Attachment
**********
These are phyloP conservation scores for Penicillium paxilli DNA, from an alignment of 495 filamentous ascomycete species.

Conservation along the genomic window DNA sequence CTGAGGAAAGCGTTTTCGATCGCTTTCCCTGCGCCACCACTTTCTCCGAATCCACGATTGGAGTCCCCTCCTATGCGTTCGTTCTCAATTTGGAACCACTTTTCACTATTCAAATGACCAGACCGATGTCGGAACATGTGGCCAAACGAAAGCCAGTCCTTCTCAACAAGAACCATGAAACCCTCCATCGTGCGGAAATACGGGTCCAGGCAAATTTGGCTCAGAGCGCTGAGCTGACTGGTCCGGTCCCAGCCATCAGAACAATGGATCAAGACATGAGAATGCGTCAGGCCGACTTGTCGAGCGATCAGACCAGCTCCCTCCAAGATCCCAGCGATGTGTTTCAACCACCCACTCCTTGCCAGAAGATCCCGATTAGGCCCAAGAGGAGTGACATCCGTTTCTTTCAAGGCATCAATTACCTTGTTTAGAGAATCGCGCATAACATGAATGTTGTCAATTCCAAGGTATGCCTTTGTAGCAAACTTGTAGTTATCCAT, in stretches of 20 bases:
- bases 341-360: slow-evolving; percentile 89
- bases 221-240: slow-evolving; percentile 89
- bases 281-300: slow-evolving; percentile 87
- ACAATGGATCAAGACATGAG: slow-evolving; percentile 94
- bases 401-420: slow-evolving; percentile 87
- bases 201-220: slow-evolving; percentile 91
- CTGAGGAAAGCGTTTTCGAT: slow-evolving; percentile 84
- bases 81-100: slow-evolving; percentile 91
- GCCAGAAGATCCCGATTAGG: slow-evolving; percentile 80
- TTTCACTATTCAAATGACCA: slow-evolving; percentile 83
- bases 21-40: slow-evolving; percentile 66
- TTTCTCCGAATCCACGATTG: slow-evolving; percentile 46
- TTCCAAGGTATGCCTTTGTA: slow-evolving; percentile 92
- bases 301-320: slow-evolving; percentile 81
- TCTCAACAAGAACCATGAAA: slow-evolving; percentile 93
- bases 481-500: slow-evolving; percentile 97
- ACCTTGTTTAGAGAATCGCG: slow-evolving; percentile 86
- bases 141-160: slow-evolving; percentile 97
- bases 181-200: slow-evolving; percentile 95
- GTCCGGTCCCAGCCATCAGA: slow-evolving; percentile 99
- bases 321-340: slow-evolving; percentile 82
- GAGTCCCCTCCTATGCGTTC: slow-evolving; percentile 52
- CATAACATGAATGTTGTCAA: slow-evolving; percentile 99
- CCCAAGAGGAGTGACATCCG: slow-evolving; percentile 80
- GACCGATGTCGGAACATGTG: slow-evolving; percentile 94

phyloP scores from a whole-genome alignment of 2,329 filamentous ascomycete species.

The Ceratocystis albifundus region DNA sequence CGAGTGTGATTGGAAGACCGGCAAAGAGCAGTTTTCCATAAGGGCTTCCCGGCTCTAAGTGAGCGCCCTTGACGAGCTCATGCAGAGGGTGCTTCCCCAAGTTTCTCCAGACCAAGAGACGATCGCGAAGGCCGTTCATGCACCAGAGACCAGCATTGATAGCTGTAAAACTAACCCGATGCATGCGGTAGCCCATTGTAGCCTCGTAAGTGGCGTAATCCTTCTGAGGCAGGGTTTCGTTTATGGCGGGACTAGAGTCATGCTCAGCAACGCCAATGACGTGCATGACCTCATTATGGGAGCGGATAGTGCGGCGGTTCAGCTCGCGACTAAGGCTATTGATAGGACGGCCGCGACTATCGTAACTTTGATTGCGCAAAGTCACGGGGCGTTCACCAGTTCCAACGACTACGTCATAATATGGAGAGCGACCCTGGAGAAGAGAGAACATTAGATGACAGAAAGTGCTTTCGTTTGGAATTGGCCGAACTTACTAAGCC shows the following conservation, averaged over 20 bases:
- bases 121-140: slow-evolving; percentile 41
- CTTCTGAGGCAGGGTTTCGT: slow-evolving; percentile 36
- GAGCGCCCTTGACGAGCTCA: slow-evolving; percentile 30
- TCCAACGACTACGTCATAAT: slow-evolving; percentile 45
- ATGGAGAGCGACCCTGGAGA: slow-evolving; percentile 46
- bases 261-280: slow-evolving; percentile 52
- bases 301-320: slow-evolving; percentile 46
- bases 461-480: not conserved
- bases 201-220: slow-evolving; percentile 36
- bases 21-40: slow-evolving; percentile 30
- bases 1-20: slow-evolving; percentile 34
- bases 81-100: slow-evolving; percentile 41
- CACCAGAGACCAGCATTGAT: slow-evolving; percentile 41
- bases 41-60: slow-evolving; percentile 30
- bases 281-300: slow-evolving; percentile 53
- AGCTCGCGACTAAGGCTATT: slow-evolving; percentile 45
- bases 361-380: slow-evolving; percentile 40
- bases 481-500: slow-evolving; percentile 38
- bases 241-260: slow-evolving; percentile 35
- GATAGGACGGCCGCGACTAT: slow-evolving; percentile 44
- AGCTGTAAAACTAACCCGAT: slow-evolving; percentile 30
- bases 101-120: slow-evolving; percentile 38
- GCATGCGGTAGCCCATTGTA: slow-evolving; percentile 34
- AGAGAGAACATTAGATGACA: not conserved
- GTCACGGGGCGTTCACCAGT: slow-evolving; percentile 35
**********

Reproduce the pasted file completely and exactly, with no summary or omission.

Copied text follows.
These are phyloP conservation scores for Penicillium paxilli DNA, from an alignment of 495 filamentous ascomycete species.

Conservation along the genomic window DNA sequence CTGAGGAAAGCGTTTTCGATCGCTTTCCCTGCGCCACCACTTTCTCCGAATCCACGATTGGAGTCCCCTCCTATGCGTTCGTTCTCAATTTGGAACCACTTTTCACTATTCAAATGACCAGACCGATGTCGGAACATGTGGCCAAACGAAAGCCAGTCCTTCTCAACAAGAACCATGAAACCCTCCATCGTGCGGAAATACGGGTCCAGGCAAATTTGGCTCAGAGCGCTGAGCTGACTGGTCCGGTCCCAGCCATCAGAACAATGGATCAAGACATGAGAATGCGTCAGGCCGACTTGTCGAGCGATCAGACCAGCTCCCTCCAAGATCCCAGCGATGTGTTTCAACCACCCACTCCTTGCCAGAAGATCCCGATTAGGCCCAAGAGGAGTGACATCCGTTTCTTTCAAGGCATCAATTACCTTGTTTAGAGAATCGCGCATAACATGAATGTTGTCAATTCCAAGGTATGCCTTTGTAGCAAACTTGTAGTTATCCAT, in stretches of 20 bases:
- bases 341-360: slow-evolving; percentile 89
- bases 221-240: slow-evolving; percentile 89
- bases 281-300: slow-evolving; percentile 87
- ACAATGGATCAAGACATGAG: slow-evolving; percentile 94
- bases 401-420: slow-evolving; percentile 87
- bases 201-220: slow-evolving; percentile 91
- CTGAGGAAAGCGTTTTCGAT: slow-evolving; percentile 84
- bases 81-100: slow-evolving; percentile 91
- GCCAGAAGATCCCGATTAGG: slow-evolving; percentile 80
- TTTCACTATTCAAATGACCA: slow-evolving; percentile 83
- bases 21-40: slow-evolving; percentile 66
- TTTCTCCGAATCCACGATTG: slow-evolving; percentile 46
- TTCCAAGGTATGCCTTTGTA: slow-evolving; percentile 92
- bases 301-320: slow-evolving; percentile 81
- TCTCAACAAGAACCATGAAA: slow-evolving; percentile 93
- bases 481-500: slow-evolving; percentile 97
- ACCTTGTTTAGAGAATCGCG: slow-evolving; percentile 86
- bases 141-160: slow-evolving; percentile 97
- bases 181-200: slow-evolving; percentile 95
- GTCCGGTCCCAGCCATCAGA: slow-evolving; percentile 99
- bases 321-340: slow-evolving; percentile 82
- GAGTCCCCTCCTATGCGTTC: slow-evolving; percentile 52
- CATAACATGAATGTTGTCAA: slow-evolving; percentile 99
- CCCAAGAGGAGTGACATCCG: slow-evolving; percentile 80
- GACCGATGTCGGAACATGTG: slow-evolving; percentile 94

phyloP scores from a whole-genome alignment of 2,329 filamentous ascomycete species.

The Ceratocystis albifundus region DNA sequence CGAGTGTGATTGGAAGACCGGCAAAGAGCAGTTTTCCATAAGGGCTTCCCGGCTCTAAGTGAGCGCCCTTGACGAGCTCATGCAGAGGGTGCTTCCCCAAGTTTCTCCAGACCAAGAGACGATCGCGAAGGCCGTTCATGCACCAGAGACCAGCATTGATAGCTGTAAAACTAACCCGATGCATGCGGTAGCCCATTGTAGCCTCGTAAGTGGCGTAATCCTTCTGAGGCAGGGTTTCGTTTATGGCGGGACTAGAGTCATGCTCAGCAACGCCAATGACGTGCATGACCTCATTATGGGAGCGGATAGTGCGGCGGTTCAGCTCGCGACTAAGGCTATTGATAGGACGGCCGCGACTATCGTAACTTTGATTGCGCAAAGTCACGGGGCGTTCACCAGTTCCAACGACTACGTCATAATATGGAGAGCGACCCTGGAGAAGAGAGAACATTAGATGACAGAAAGTGCTTTCGTTTGGAATTGGCCGAACTTACTAAGCC shows the following conservation, averaged over 20 bases:
- bases 121-140: slow-evolving; percentile 41
- CTTCTGAGGCAGGGTTTCGT: slow-evolving; percentile 36
- GAGCGCCCTTGACGAGCTCA: slow-evolving; percentile 30
- TCCAACGACTACGTCATAAT: slow-evolving; percentile 45
- ATGGAGAGCGACCCTGGAGA: slow-evolving; percentile 46
- bases 261-280: slow-evolving; percentile 52
- bases 301-320: slow-evolving; percentile 46
- bases 461-480: not conserved
- bases 201-220: slow-evolving; percentile 36
- bases 21-40: slow-evolving; percentile 30
- bases 1-20: slow-evolving; percentile 34
- bases 81-100: slow-evolving; percentile 41
- CACCAGAGACCAGCATTGAT: slow-evolving; percentile 41
- bases 41-60: slow-evolving; percentile 30
- bases 281-300: slow-evolving; percentile 53
- AGCTCGCGACTAAGGCTATT: slow-evolving; percentile 45
- bases 361-380: slow-evolving; percentile 40
- bases 481-500: slow-evolving; percentile 38
- bases 241-260: slow-evolving; percentile 35
- GATAGGACGGCCGCGACTAT: slow-evolving; percentile 44
- AGCTGTAAAACTAACCCGAT: slow-evolving; percentile 30
- bases 101-120: slow-evolving; percentile 38
- GCATGCGGTAGCCCATTGTA: slow-evolving; percentile 34
- AGAGAGAACATTAGATGACA: not conserved
- GTCACGGGGCGTTCACCAGT: slow-evolving; percentile 35